And like America after the breakup of the Soviet Union, Kerrey then seems to have hit the snooze button. Though the narrative ends in 1970 with the beginnings of Kerrey’s recovery from the physical and spiritual wounds of war, there’s a kind of denial in this book that its author (and by extension the powers that be) has yet to face. A survivor, Kerrey subsequently succeeded in business, then in politics; he is now making his mark on academia as president of New School University in Manhattan. Likewise, America has slipped back into place as top carnivore in the global political food chain.
Kerrey writes in a voice as spare and even as the prairie where the first half of his story unfolds. The syntax is Middle American vernacular, and the childhood it describes a microcosm of the Eisenhower Era. Kerrey’s youth on the outskirts of Lincoln, Neb., in the 1950s and early 1960s is pure white-bread: high school varsity football, the college frat, work as a small-town pharmacist and a few minor scrapes with authority along the way. Like most Americans in the isolationism after the Korean War, Kerrey’s connection to the outside world was the flickering of images across the screen of the nightly TV news.
His decision to join the Navy in October 1966, in anticipation of the draft, ostensibly changed that. Chosen to lead a team of Navy SEALs, Kerrey found himself in early 1969 in Vietnam with "barely a clue" about the war’s purpose or direction. His tour of duty lasted less than two months; his unit took part in only two firefights. The second, at Nha Trang, cost him his right foot and gained him the Congressional Medal of Honor. The first, at Thanh Phong, has been a skeleton in the closet for three decades, and it recently put him on the Human Rights Watch suspected war criminal list.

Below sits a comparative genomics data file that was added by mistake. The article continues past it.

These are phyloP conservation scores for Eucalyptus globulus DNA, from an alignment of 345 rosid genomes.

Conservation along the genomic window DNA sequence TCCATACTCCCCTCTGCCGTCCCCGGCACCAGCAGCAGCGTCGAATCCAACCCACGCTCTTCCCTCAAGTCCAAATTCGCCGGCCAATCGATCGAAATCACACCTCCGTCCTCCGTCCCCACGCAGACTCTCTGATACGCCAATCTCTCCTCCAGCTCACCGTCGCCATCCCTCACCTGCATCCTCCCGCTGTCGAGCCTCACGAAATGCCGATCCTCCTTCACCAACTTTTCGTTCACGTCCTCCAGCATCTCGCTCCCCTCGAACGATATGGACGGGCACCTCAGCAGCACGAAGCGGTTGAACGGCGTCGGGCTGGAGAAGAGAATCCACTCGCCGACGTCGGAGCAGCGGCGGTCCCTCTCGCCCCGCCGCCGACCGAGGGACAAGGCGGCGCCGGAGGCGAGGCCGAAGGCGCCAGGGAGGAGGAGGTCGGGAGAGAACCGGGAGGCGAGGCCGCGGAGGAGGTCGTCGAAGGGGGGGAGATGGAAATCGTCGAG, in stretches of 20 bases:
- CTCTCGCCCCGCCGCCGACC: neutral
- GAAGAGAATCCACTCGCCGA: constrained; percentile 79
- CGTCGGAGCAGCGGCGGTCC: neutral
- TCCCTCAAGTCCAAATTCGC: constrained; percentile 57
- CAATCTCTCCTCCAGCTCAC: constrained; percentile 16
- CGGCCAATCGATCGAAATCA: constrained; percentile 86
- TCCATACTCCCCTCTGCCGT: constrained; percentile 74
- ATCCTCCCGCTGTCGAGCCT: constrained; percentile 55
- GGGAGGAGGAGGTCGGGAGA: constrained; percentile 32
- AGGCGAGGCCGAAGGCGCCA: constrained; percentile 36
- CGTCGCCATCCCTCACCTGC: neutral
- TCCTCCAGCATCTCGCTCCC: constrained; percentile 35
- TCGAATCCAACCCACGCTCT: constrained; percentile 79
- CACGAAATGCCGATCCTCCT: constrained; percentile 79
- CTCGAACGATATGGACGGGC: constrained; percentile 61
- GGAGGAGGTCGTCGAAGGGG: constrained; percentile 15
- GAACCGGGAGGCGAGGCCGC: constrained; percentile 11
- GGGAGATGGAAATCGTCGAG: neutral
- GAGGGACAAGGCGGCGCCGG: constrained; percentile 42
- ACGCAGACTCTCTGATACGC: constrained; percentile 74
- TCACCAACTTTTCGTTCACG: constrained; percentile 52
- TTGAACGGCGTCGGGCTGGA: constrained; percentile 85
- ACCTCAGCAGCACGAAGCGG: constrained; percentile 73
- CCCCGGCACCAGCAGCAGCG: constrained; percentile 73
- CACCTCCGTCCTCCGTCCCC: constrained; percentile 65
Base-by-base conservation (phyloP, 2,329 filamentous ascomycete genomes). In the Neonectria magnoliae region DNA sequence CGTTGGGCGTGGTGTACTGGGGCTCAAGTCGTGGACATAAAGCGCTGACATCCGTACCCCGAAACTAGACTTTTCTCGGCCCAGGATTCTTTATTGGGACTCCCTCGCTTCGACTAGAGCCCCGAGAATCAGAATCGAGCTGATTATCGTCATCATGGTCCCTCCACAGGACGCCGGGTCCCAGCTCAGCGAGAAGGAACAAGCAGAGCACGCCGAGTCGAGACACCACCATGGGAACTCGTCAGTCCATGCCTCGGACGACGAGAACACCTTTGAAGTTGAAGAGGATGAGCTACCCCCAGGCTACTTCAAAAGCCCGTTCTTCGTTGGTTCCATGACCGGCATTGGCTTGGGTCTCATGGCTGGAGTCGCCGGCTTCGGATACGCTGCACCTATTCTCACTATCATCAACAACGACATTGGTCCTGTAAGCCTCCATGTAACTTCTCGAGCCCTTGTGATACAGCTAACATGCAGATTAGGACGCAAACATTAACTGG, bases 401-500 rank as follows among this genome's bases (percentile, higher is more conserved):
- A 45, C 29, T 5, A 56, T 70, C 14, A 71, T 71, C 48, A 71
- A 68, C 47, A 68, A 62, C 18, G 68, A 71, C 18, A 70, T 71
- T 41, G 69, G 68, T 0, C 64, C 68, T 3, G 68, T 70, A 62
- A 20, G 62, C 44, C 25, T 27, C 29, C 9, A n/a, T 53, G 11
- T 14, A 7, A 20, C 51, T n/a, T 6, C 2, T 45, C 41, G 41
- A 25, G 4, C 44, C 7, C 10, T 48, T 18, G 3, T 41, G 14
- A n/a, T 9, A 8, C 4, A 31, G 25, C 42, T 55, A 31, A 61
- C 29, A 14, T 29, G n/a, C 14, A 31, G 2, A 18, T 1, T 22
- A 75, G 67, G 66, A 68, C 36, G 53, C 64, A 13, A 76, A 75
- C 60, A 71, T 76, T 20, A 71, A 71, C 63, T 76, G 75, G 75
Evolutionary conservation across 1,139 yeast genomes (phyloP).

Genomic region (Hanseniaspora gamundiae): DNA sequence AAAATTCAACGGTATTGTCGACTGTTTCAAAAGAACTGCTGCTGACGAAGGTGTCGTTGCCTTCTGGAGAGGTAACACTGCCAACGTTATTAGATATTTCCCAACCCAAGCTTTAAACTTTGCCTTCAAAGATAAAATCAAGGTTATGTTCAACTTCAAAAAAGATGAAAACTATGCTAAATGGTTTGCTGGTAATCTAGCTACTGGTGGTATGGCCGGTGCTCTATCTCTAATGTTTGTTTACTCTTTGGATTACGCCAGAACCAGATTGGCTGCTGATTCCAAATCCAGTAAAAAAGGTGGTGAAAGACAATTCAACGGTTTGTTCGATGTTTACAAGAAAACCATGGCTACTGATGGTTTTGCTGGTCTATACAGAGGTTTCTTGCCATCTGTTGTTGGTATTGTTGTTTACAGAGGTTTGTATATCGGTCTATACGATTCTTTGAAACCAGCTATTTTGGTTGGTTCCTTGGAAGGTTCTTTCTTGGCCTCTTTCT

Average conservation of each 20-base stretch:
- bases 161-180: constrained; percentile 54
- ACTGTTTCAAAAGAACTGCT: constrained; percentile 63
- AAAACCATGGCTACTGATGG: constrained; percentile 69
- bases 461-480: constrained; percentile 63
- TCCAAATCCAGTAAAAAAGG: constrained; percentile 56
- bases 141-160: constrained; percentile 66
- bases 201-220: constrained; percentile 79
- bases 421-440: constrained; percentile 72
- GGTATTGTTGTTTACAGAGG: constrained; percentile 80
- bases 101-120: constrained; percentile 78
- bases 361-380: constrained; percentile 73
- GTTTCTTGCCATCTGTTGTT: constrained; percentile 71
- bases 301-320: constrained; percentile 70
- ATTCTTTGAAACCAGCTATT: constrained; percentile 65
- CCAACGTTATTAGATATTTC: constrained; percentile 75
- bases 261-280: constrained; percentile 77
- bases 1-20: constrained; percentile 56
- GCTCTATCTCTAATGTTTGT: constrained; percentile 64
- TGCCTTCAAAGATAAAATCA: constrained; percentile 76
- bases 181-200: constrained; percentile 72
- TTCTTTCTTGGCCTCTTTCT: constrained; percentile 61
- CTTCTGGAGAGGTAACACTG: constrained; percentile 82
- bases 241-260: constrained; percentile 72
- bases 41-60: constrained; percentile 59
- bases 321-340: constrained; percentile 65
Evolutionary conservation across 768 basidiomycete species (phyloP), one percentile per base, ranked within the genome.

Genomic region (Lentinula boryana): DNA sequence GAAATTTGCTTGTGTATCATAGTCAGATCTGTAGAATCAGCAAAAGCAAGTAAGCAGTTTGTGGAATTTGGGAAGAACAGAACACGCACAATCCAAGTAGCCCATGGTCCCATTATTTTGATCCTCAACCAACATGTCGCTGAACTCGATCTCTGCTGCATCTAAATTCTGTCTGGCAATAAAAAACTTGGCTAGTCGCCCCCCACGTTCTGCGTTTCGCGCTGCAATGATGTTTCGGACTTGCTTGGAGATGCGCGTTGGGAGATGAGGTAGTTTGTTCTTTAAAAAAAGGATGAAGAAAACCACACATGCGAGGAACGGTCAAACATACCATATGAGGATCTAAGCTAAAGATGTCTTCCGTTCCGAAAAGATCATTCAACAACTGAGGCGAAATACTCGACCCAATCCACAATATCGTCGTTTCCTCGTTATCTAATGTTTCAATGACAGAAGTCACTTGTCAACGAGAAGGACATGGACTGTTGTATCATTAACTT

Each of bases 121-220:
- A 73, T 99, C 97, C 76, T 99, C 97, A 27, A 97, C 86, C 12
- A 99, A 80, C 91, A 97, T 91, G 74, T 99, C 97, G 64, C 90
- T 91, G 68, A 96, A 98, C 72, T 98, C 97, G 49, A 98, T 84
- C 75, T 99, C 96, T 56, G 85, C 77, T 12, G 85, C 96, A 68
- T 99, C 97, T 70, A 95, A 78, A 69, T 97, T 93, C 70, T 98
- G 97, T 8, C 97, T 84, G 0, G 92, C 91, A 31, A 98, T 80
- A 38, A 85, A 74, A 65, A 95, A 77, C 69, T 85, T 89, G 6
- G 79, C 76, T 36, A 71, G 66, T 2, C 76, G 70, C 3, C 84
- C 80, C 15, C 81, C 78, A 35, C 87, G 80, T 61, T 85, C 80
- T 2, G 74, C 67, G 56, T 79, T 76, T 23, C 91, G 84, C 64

The attack on Thanh Phong occurred at midnight on Feb. 25, 1969. Official records show 21 Viet Cong killed. Early last year, a subordinate, Gerhard Klann, backed by Vietnamese eyewitnesses, alleged what really happened is that more than a dozen women and children were executed after the patrol’s mission had been compromised. Initially, Kerrey said he didn’t know unarmed civilians were in danger. The memoir’s version is that they were unavoidably caught in the crossfire with unseen combatants.
While professing feelings of guilt, Kerrey writes that soldiers must "learn to fight well and honorably without necessarily believing in the cause for which they put themselves into terrifying danger." That sounds like rationalizing. But for many Americans after Sept. 11, it works. Thank God for the snooze button.
Vince Carducci writes about art and culture for Metro Times. Send comments to email@example.com.
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